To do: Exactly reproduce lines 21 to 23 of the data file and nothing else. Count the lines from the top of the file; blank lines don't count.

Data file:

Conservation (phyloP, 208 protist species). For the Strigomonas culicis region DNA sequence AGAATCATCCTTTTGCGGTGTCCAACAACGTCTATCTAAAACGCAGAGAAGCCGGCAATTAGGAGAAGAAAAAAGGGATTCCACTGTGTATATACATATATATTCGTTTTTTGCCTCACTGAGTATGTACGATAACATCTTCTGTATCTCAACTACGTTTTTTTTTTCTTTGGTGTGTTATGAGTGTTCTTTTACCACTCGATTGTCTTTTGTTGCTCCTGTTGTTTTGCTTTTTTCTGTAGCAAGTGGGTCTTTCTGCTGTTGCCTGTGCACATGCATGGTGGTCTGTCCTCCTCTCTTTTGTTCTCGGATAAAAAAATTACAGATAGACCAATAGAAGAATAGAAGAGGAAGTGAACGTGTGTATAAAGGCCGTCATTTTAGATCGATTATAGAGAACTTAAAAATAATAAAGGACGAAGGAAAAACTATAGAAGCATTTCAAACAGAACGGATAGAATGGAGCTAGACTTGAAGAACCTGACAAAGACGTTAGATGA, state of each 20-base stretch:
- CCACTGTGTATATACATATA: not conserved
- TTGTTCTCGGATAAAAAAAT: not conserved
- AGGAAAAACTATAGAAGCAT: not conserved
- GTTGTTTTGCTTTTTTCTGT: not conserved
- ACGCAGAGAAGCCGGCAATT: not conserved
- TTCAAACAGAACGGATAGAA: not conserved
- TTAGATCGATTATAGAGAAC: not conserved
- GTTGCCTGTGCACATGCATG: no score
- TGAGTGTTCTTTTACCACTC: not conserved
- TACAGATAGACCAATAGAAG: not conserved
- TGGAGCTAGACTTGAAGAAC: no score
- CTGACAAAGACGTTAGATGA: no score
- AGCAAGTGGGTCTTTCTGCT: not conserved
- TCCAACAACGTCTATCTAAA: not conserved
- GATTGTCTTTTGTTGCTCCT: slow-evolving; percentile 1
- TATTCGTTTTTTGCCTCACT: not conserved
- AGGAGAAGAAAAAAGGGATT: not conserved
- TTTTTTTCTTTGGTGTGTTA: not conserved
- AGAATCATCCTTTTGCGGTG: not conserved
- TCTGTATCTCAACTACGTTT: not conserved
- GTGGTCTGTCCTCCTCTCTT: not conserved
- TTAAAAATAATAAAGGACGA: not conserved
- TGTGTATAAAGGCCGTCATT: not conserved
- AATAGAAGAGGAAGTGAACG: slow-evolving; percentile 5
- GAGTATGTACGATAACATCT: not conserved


- TCTGTATCTCAACTACGTTT: not conserved
- GTGGTCTGTCCTCCTCTCTT: not conserved
- TTAAAAATAATAAAGGACGA: not conserved